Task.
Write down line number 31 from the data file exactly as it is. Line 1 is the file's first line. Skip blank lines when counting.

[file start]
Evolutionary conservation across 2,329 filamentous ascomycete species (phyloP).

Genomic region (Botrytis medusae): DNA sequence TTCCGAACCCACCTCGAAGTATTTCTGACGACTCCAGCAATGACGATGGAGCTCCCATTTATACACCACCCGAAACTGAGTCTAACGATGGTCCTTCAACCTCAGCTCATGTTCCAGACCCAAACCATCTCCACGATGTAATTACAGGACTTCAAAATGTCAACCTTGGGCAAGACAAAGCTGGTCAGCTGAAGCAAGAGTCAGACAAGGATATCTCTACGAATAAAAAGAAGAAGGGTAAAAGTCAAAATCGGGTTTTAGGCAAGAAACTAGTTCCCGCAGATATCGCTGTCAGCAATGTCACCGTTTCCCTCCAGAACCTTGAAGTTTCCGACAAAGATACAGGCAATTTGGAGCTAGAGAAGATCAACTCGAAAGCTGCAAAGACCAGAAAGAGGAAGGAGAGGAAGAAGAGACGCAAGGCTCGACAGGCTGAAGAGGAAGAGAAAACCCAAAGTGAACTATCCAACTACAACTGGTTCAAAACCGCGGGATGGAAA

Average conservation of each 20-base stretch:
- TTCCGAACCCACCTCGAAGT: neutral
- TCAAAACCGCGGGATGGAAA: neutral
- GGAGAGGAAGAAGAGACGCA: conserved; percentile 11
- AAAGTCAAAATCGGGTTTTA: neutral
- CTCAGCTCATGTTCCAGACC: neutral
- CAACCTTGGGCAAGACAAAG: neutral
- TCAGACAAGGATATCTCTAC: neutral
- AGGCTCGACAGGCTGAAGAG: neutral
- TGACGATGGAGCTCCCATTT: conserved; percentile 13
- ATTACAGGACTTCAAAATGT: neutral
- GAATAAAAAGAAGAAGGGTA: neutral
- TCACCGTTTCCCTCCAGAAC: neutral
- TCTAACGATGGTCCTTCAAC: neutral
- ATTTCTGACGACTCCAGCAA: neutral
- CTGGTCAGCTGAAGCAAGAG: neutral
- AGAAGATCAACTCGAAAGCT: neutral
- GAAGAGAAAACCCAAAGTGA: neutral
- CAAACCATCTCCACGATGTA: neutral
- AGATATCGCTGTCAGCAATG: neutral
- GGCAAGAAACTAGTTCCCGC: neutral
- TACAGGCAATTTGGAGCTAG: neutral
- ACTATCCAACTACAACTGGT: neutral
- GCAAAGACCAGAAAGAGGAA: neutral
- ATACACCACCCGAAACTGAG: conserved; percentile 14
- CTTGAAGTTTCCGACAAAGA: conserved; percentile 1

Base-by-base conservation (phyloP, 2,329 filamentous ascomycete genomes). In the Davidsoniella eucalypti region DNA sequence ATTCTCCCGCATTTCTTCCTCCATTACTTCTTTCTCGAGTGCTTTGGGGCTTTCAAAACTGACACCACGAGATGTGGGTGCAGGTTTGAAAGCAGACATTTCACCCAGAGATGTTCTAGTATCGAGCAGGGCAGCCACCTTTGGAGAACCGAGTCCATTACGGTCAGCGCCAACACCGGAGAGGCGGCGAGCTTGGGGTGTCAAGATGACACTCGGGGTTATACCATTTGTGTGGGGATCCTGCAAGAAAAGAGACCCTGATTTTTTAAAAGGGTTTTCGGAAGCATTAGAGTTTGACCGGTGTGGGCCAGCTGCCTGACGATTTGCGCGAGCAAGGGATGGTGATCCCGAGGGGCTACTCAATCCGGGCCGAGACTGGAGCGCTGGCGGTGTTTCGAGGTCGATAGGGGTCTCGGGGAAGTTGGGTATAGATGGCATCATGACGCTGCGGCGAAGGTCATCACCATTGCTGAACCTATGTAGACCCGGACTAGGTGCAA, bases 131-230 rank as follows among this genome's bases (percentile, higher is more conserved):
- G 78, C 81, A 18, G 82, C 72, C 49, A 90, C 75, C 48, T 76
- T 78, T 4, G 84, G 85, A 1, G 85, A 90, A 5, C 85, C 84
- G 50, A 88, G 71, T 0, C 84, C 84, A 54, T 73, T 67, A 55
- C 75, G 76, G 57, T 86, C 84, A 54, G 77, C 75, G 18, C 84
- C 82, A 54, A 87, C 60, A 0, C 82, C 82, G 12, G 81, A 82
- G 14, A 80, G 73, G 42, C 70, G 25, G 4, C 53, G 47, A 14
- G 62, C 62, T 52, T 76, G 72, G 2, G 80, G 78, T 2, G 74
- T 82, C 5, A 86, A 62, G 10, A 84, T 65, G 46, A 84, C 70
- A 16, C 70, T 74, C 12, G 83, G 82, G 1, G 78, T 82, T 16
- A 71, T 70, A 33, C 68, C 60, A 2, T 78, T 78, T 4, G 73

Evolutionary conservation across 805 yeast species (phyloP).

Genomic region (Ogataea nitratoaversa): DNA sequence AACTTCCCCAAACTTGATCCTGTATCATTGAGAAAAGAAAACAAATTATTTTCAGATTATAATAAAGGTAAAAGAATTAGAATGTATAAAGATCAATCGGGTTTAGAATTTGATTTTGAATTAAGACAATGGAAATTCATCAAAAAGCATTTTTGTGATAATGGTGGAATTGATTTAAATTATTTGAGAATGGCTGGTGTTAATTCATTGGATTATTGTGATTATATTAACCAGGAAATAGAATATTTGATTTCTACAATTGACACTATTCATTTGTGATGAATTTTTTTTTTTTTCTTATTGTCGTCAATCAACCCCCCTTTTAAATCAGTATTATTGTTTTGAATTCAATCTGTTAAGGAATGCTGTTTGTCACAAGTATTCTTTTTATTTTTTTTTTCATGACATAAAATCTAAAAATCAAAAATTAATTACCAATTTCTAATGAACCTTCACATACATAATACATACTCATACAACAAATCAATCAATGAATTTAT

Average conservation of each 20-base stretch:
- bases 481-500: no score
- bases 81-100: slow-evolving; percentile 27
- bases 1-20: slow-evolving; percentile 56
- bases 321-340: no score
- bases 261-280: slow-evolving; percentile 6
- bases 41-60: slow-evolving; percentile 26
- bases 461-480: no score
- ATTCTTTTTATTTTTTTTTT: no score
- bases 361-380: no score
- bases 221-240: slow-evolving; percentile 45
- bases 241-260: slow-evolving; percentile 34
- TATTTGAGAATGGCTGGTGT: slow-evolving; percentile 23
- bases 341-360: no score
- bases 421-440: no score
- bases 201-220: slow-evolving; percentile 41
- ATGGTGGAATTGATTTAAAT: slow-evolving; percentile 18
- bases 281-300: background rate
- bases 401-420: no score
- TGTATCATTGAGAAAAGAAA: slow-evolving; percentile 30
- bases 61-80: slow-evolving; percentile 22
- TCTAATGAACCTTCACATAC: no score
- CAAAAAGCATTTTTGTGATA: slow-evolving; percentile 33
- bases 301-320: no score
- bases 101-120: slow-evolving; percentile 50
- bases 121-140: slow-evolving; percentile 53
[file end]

- T 78, T 4, G 84, G 85, A 1, G 85, A 90, A 5, C 85, C 84